Here's a news item from the Associated Press: IDAHO FALLS, Idaho (AP) — An eastern Idaho jury has convicted former gubernatorial candidate Rex Rammell of illegally shooting and killing a cow elk. The Post Register reports that the jury of six people deliberated about an hour on Friday before finding Rammell guilty of misdemeanor unlawful possession of wildlife. Magistrate Judge Stephen Clark suspended Rammell's hunting license for two years and ordered him to serve 180 days in jail, with all but five days of the jail sentence suspended. Clark also ordered Rammell to pay a $250 process fee as well as $1,500 in fines, suspending $500 of the fines. Rammell says he didn't get a fair trial and will appeal. Because of the appeal, Rammell's jail sentence was stayed. Idaho officials say Rammell was in illegal possession of an elk on Dec. 8.
Former Idaho gubernatorial candidate Rex Rammell's continuing saga got even wackier yesterday, when he called a press conference outside the Bonneville County Courthouse, saying he wanted to “discuss the Felony Jury Tampering charges he now faces, in addition to the Misdemeanor for illegally possessing wildlife.” His press release was headed, “Rex Rammell Felony Charge.” His event was interrupted as officers showed up, cuffed him and arrested him; Rammell said he had intended to turn himself in. “They're treating me like a criminal,” he says in video of the incident on KPVI-TV. “This is unnecessary - I'm a good citizen. … All I was doing was trying to inform the jury of their rights.” You can see the video here from KPVI, which includes a handcuffed Rammell trying to answer questions from the press as deputies try to load him into a squad car.
Here's Rammell's latest press release: “At 11 AM I arrived at the Bonneville County Courthouse to hold a press conference. County deputies were obviously waiting for me, because three of them were on me lack a pack of dogs on a rabbit. They were very physical. They forcefully handcuffed me and hurried me away from the Courthouse, despite my objections. TV 6 and 8 filmed the entire episode. I posted bond and am scheduled for a preliminary examination, July 6, 1:30.”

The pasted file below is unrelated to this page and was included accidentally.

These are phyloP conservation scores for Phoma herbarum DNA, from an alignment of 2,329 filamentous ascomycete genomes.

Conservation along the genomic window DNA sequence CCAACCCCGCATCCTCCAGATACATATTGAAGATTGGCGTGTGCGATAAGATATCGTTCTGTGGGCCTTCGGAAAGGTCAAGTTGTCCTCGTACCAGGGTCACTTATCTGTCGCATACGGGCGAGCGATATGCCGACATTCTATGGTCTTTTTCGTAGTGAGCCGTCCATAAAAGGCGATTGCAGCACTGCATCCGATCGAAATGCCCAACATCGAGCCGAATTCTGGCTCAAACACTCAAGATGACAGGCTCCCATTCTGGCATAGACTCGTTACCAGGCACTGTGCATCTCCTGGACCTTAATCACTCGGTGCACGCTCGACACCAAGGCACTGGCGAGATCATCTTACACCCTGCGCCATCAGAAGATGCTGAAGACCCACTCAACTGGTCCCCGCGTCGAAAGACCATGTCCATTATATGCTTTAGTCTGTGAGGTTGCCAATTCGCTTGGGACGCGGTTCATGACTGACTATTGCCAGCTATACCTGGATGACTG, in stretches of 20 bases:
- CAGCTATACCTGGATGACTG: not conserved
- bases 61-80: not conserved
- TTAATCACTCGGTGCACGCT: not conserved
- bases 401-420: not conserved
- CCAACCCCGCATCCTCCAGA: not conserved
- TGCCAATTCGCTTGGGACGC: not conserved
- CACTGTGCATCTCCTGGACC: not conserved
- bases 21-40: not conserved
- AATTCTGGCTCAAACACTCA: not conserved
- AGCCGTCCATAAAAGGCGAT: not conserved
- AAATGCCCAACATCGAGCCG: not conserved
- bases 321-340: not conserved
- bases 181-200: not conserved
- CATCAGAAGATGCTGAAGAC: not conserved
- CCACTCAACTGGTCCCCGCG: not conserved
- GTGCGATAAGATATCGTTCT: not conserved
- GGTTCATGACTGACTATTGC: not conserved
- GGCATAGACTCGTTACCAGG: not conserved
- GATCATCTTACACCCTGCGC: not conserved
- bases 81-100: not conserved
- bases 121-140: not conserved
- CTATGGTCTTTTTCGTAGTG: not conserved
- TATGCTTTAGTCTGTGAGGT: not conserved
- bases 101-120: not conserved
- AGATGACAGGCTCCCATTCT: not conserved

The felony charge in question is jury tampering, for handing out fliers to jurors who were about to hear the case against Rammell for poaching an elk in November.
Here's the latest Rex Rammell news, via the Idaho Falls Post Register and the Associated Press: A state judge has delayed the poaching trial of former gubernatorial candidate Rex Rammell to investigate if Rammell broke another law when he handed out leaflets to potential jurors in the case as they were entering the courthouse, offering them advice it said “judges may not tell you.” Really. Click below for the full report.
If Idaho County residents take the advice of failed gubernatorial candidate Rex Rammell and start illegally killing wolves, law enforcement will step in. “I think it’s pretty clear to say that if there’s a federal law that is violated, then the federal law will have to be engaged,” Meggan Laxalt Mackey, an external affairs specialist with the agency, told the Lewiston Tribune, adding, “Federal law enforcement officials will have to act.” Click below for a full report.
Here’s a news item from the Associated Press: GRANGEVILLE, Idaho (AP) — A failed Idaho gubernatorial candidate has told a crowd they should take matters into their own and start killing wolves. The Lewiston Tribune reports that Rex Rammell spoke to a crowd of more than 100 Wednesday night in Idaho County, one of the only counties to support his primary bid against Republican Gov. C.L. “Butch” Otter. Rammell says county commissioners should declare an emergency that allows citizens to kill wolves on sight. But, he adds, residents should organize a hunt and start killing wolves anyway even if no such order comes. He says he does not believe the sheriff, the state or federal authorities would interfere. Wolves lost their endangered status in Montana and Idaho in 2009, but were returned to the endangered list this year following a lawsuit from environmentalists.
Here’s a news item from the Associated Press: IDAHO FALLS, Idaho (AP) — Former Idaho gubernatorial candidate Rex Rammell has been charged with poaching an elk in eastern Idaho. Bonneville County Prosecutor Bruce Pickett says the Idaho Falls man was charged Tuesday with misdemeanor possession of game that was unlawfully taken. Idaho Fish and Game said Rammell was in illegal possession of an elk on Dec. 8. When an officer asked Rammell for his hunting permit, he produced one for a different zone that expired in October. Rammell said previously he thought the tag enabled him to hunt in any area he chose to. Rammell ran in the Republican primary for Governor this year and two years ago as an Independent for the U.S. Senate. He is scheduled to be arraigned on Dec. 23.